he link between real and financial markets is a perennial source of debate and research in macro-finance. The issue resurfaces time and again in different forms: Does the functioning of financial systems have any effect on real activity (commodity market)? What is the possible relation between ‘financial’ claims and ‘real’ claims? These questions have gained tremendous currency once again after the subprime crisis and the recent ‘great recession’ in the Euro zone. The purpose of this paper is to analyze how the ‘virtual’ economy, captured through the stock market (because stock markets are an integral part of contemporary financial systems), interacts with the ‘real’ economy producing goods and services. The paper tries to critically understand the short-run interconnections between the expansion of aggregate demand through wealth effect generated by stock market and macroeconomic stability. The paper finds that in a dynamic IS-LM type model with wealth effect, there is a possibility of multiple equilibria and some of them are not stable. Given monetary authority’s emphasis on reducing financial market instability, a stabilization program exercised through monetary policy may fail to work when wealth effect is significant. Instead, redistribution of income through tax may turn out to be more effective.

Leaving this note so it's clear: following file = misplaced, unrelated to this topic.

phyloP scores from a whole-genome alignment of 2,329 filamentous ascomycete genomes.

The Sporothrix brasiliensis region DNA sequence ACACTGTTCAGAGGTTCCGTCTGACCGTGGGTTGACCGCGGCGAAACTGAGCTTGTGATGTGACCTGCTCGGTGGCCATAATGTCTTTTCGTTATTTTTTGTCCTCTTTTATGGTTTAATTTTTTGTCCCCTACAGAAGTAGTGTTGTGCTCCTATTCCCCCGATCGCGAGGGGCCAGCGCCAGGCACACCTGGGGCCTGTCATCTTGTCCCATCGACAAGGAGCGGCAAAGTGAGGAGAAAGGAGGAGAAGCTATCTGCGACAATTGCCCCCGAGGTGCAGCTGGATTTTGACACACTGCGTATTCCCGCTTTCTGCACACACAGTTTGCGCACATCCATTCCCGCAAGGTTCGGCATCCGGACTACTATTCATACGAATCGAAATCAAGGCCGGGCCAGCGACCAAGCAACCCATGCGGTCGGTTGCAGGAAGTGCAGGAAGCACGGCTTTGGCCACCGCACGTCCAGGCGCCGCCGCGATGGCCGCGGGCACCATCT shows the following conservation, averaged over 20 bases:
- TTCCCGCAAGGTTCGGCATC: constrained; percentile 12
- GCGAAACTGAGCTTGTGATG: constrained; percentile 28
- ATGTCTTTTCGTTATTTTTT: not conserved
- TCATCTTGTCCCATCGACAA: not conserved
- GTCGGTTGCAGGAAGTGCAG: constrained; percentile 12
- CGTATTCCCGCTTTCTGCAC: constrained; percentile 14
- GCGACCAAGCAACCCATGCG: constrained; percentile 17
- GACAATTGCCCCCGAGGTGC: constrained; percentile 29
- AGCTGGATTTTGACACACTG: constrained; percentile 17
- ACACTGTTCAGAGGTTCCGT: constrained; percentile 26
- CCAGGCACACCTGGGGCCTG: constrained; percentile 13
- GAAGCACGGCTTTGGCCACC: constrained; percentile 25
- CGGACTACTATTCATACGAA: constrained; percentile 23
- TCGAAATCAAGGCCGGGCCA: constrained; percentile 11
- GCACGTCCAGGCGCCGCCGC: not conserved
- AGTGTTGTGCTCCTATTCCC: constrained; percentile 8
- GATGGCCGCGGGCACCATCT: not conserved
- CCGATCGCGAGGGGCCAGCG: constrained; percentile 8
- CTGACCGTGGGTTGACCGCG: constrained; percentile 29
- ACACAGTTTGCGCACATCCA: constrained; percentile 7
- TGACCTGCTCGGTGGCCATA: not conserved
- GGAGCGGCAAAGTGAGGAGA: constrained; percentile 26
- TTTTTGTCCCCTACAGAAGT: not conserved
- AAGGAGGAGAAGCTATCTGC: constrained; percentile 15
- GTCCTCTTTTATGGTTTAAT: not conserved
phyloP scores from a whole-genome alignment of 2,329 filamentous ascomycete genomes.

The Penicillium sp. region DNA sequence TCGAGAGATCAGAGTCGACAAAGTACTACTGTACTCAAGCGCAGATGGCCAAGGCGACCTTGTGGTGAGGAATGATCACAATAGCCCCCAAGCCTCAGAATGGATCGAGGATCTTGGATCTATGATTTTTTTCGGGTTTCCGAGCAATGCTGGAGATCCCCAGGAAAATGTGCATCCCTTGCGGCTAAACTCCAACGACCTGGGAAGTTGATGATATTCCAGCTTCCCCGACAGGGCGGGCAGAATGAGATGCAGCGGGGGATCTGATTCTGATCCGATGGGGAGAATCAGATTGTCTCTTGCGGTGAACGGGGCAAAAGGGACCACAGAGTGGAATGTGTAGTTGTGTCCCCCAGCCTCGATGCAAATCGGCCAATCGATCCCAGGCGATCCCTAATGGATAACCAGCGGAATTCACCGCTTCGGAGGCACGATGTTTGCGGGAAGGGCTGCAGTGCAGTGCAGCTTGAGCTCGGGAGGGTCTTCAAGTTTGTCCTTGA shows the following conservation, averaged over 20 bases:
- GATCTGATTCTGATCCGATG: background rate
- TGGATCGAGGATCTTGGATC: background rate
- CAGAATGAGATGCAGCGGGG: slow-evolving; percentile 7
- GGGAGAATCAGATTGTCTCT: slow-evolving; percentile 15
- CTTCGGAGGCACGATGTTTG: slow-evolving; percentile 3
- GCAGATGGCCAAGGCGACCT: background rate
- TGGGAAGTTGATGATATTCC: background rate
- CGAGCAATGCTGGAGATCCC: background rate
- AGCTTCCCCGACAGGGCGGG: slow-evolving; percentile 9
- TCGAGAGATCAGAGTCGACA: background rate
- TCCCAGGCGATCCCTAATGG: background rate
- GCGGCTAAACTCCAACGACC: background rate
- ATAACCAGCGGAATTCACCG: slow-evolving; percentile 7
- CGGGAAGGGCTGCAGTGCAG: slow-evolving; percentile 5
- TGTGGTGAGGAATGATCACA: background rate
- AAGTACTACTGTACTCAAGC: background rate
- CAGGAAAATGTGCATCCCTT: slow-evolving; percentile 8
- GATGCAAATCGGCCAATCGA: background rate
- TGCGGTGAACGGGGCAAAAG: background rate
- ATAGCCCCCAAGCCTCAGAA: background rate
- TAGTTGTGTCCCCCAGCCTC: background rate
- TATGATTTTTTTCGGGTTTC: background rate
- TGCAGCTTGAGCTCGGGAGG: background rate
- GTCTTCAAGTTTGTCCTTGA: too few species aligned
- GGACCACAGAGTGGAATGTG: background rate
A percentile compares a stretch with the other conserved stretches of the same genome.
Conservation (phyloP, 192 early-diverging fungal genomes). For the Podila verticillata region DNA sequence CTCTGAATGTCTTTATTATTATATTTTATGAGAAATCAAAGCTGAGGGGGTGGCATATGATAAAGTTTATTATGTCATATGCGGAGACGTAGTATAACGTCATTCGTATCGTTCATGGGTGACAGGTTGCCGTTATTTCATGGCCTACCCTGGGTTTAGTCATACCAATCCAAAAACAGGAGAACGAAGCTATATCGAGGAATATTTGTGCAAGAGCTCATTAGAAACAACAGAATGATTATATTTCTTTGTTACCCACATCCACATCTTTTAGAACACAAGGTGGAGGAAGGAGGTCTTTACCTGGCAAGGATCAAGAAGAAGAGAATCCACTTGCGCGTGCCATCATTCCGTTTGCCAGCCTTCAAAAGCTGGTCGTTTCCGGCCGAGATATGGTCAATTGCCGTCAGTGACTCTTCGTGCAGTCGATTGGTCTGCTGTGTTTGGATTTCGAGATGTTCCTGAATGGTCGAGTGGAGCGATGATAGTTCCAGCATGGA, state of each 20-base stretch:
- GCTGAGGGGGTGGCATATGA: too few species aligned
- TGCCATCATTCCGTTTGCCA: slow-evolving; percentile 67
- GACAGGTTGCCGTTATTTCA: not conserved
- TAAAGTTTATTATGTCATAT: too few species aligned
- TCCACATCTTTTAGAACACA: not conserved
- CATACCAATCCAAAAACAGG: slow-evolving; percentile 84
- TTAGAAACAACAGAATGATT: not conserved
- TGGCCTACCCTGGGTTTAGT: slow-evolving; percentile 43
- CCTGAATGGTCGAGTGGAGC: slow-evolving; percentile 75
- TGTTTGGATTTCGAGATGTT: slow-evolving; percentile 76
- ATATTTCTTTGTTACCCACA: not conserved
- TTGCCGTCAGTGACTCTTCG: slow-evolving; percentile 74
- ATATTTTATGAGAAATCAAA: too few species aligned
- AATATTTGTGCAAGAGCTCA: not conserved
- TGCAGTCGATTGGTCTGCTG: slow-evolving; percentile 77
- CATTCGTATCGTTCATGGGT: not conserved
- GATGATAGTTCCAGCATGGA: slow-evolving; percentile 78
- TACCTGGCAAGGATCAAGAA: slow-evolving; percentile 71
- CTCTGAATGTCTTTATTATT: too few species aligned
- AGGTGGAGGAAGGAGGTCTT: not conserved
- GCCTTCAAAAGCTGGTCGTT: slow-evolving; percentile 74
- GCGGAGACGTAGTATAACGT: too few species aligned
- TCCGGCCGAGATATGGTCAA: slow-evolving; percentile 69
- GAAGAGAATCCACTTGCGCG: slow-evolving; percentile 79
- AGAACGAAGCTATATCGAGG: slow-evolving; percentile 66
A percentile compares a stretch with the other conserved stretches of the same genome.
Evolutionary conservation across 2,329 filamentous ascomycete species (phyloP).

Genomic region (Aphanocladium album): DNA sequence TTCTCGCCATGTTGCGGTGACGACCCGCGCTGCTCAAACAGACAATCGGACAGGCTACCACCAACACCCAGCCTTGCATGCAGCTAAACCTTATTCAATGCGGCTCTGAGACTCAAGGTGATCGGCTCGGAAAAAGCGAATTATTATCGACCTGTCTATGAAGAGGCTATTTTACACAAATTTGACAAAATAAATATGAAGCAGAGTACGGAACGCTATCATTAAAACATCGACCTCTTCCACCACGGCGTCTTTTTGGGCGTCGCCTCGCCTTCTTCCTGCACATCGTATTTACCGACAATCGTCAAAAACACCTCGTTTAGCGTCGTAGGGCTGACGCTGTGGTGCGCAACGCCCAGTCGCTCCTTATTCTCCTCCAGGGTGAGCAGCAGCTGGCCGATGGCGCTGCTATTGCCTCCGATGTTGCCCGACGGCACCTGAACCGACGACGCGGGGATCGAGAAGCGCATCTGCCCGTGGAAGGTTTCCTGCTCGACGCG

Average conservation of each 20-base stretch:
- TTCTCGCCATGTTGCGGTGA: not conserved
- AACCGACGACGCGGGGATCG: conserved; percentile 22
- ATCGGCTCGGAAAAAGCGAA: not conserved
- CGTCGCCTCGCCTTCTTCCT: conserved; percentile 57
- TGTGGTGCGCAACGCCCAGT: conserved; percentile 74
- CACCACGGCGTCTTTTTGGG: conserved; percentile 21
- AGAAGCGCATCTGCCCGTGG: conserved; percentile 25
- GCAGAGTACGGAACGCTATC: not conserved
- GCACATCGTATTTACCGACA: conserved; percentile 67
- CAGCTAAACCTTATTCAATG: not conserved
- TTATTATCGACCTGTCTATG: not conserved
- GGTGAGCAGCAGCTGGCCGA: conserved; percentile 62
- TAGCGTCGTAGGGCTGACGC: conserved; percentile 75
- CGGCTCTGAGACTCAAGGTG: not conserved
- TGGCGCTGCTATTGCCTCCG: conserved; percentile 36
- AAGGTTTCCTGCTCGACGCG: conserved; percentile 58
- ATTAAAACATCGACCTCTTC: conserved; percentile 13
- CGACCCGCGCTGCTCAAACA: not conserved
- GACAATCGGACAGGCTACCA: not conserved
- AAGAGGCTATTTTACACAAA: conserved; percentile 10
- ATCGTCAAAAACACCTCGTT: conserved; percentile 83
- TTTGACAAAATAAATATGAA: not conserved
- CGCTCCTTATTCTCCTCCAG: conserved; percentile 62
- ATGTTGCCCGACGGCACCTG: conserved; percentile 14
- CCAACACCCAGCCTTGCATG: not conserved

|Journal||IUP Journal of Applied Economics|